Should there be any doubt about the primacy of language in Anthony Joseph’s worldview, there’s cast-iron proof of it in the epic Language (Poem For Anthony McNeill), from his fourth solo album. In what’s essentially a secular riff on the beginning of John’s Gospel, he declares, “It is language which calls all things to creation and language is the origin of the world/The word was a great mass of a black star exploding…”
Joseph’s words, meanwhile, don’t so much explode on The Rich Are Only Defeated… as illuminate, recollect, bear witness, question and – crucially – enthral; his poems are energetic yet nuanced flows of richly imaginative language in masterful control, not flashy displays. A Trinidadian who moved to London in 1989, Joseph has made the written and spoken word his life’s work on multiple fronts. He’s released three studio albums with The Spasm Band (whose players included Shabaka Hutchings and Keziah Jones), the first being 2007’s Leggo De Lion. It set Joseph’s recitations of lyrics from his novel The African Origins Of UFOs against a backdrop of jazz, Afrobeat and stripped-down, heavily percussive funk. He’s also recorded three solo albums, published numerous works of poetry and prose and currently teaches creative and life writing at De Montfort University. If one UK figure is currently the ne plus ultra of experimental writing and spoken-word performance rooted in Caribbean identity, it’s surely Joseph.
His new record takes its title from The Black Jacobins, a book by Trinidadian historian CLR James published in 1938. It tells the story of Toussaint L’Ouverture, who led enslaved black labourers to victory in the Haitian Revolution. But it’s in no way a concept album – in the mix are personal reminiscences, homages to Joseph’s Caribbean literary progenitors (Sam Selvon, Anthony McNeill, Kamau Brathwaite) and particular narratives that carry universal truths. Nor is it strictly solo: Joseph is backed by a cast of musicians that includes woodwind players Denys Baptiste, Hutchings, Colin Webster and Jason Yarde (who also produces) and French pianist/organist Florian Pellissier. Joseph told Uncut he was initially aiming for more of a “spiritual jazz vibration” than on his two previous LPs but that Covid and the murder of George Floyd saw the sound become infused with “a more righteous rage”.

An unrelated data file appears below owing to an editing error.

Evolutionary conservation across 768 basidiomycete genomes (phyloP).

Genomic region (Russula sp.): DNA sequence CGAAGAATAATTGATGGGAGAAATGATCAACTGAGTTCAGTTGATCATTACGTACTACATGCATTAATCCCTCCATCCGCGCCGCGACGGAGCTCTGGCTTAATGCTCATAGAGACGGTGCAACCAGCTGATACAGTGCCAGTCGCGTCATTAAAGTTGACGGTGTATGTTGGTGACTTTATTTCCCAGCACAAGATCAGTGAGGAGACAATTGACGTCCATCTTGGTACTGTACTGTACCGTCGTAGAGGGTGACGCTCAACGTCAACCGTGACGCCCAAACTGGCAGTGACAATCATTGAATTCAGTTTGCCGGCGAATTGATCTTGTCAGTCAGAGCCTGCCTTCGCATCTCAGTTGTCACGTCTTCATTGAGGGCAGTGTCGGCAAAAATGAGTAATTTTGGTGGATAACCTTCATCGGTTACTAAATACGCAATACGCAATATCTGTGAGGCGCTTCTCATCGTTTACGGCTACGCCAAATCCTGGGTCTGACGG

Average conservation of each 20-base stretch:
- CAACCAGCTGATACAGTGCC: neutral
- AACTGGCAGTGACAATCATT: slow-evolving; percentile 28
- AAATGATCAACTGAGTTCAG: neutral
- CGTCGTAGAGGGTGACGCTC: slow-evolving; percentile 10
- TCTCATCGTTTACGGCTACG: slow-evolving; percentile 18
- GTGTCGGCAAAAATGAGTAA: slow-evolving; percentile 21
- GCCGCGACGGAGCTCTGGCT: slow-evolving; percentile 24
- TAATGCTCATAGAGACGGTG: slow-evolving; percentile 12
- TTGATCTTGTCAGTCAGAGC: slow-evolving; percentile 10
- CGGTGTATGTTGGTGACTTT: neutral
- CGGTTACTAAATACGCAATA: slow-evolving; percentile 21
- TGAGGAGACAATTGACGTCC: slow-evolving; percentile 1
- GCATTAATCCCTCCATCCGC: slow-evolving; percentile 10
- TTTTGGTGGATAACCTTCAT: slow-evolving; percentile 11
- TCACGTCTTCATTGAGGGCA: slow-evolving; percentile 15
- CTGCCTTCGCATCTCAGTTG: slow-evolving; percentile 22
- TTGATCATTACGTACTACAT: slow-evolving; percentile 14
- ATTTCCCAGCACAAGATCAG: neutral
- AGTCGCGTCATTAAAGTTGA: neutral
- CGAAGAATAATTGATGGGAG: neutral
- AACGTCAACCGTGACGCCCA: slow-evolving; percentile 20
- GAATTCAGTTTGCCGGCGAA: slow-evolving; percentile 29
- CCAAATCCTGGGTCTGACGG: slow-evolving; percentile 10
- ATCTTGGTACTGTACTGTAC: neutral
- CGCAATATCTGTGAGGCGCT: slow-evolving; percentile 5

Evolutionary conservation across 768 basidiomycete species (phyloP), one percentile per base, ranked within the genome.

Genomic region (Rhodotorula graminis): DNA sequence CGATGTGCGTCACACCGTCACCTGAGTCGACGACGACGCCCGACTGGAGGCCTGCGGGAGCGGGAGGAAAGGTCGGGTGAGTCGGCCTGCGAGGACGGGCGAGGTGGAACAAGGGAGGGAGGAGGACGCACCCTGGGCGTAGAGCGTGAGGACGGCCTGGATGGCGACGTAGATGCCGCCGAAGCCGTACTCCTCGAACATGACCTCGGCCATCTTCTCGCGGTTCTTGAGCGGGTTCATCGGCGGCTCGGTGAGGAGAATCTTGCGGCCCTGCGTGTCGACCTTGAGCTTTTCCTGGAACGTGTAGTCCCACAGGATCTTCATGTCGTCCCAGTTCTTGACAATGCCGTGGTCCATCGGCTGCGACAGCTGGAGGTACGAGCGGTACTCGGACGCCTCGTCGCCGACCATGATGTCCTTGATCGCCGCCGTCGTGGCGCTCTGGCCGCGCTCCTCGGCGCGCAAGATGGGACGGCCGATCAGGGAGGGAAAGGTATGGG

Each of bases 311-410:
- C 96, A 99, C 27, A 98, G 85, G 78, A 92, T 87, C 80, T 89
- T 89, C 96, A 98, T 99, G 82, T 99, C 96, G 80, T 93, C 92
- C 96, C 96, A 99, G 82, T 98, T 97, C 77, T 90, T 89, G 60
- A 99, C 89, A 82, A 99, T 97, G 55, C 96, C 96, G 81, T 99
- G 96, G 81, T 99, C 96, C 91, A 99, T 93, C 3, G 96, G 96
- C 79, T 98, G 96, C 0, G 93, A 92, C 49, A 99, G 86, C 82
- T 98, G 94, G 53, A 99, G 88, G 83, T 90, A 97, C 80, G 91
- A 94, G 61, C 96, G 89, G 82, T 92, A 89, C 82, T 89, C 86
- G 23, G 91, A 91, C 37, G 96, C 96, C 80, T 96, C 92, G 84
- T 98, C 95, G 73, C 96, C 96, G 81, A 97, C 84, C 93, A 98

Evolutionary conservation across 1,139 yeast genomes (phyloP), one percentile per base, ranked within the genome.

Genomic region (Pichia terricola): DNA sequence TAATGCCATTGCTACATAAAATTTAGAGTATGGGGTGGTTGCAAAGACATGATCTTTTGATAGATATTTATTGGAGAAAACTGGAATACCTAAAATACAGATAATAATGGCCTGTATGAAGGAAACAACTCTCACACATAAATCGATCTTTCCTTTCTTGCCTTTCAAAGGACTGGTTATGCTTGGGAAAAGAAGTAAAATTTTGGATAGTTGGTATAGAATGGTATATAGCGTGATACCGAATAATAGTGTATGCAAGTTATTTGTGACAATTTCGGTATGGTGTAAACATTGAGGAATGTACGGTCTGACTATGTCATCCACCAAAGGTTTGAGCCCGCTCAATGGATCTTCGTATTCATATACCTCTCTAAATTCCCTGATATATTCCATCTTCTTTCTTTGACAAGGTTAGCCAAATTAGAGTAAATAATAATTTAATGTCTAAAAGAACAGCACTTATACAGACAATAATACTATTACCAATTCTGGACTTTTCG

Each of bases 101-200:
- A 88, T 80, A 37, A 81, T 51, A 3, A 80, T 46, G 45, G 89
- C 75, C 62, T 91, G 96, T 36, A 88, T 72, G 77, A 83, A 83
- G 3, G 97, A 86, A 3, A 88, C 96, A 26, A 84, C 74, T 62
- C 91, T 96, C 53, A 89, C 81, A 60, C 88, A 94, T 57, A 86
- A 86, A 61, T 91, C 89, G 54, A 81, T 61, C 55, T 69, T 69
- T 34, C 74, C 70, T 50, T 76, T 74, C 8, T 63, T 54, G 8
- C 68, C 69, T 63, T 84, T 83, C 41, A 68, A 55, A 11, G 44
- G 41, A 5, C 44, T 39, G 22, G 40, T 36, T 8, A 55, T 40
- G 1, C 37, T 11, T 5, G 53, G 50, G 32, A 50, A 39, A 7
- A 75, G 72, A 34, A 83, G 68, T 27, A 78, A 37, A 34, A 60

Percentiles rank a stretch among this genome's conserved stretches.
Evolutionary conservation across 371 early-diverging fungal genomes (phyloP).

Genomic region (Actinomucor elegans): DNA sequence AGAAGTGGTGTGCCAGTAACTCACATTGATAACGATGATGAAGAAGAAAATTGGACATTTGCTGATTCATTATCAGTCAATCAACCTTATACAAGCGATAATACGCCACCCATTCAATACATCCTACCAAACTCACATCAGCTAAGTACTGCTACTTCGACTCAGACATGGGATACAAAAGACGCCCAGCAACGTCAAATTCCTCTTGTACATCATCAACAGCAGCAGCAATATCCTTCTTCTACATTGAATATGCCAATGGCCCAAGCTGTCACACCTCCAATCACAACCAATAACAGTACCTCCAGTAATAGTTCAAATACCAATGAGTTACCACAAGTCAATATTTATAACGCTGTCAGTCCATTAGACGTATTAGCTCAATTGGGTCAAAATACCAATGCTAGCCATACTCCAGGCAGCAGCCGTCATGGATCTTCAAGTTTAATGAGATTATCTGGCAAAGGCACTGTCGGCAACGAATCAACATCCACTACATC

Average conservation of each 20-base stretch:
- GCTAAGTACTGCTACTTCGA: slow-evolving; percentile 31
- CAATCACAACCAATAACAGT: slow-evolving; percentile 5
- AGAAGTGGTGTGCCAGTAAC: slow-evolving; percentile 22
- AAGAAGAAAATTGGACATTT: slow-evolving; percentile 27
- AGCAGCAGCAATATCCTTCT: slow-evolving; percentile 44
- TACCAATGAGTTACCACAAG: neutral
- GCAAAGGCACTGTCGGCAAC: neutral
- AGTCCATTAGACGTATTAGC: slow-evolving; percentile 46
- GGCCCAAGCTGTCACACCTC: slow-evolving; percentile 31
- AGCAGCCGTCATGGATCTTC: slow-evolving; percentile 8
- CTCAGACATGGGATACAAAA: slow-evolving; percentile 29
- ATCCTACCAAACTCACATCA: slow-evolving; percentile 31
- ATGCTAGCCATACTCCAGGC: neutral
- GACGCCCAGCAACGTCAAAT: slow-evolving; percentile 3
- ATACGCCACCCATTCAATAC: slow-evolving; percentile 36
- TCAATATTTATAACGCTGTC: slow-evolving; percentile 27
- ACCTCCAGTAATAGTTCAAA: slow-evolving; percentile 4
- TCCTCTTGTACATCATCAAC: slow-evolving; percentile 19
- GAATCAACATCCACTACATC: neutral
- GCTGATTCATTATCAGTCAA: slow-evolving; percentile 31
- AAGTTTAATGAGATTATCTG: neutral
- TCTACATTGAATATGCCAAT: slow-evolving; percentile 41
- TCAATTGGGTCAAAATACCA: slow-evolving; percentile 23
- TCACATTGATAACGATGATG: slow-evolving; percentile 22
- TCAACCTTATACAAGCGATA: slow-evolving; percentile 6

That rage, though set on a languid simmer, is evident on Calling England Home, where Joseph relates personal immigrant experiences that echo those of so many before him: “I worked in the basement/But I soon learned to tie my apron in a way that retained some dignity/And in my first summer above the corner shop I listened to rare groove on pirate radio/I was flung so far from any notion of nation/How long do you have to live in a place before you can call it ‘Home’?” And righteous anger certainly ripples through Swing Praxis, a taut, metatextual jam that has Joseph calling on his people to harden their resolve in the struggle for equality and justice (“Either we vote or protest or tremble or march or fight”) and extolling the power of swing “as method, as action, as rubric, as heritage, as a black and combative orchestra with terrible bees and whistles and teeth”. All this to a thrilling mix of cool and hot jazz, where the urgent honking of multiple saxophones, in both celebration and protest, whips up a raucous finale.
Joseph may be part of a broad fellowship that includes Gil Scott-Heron, whose vocal tone and socio-political focus he recalls, but his speech rhythms and vernacular mark him out. He’s cited the hymns of his grandparents’ Baptist church, calypso and the magical nature of the Trinidad carnival as influences and describes himself as “essentially a Caribbean surrealist poet”. This is most striking in Maka Dimweh, which tells of a Guyanese soldier dispatched to clean up after the Jim Jones horror show: Joseph taps Trinidadian English Creole, his flow like a riptide before it gives way to a woodwind squall, with some tense guitar work. The dazzling Language (Poem For Anthony McNeill) follows, waves of tumultuous improv heaving and crashing around Joseph’s marvelling, as he considers a firefly’s tail and various kinds of soil, that “we have names for everything now”.
If naming is a kind of creation, then The Rich Are Only Defeated… conjures a singular universe. Its idiosyncratic educational power is just one of its attributes; overwhelmingly, it’s the sound of Joseph reveling in the power of language and the possibilities of poetry and music in concert.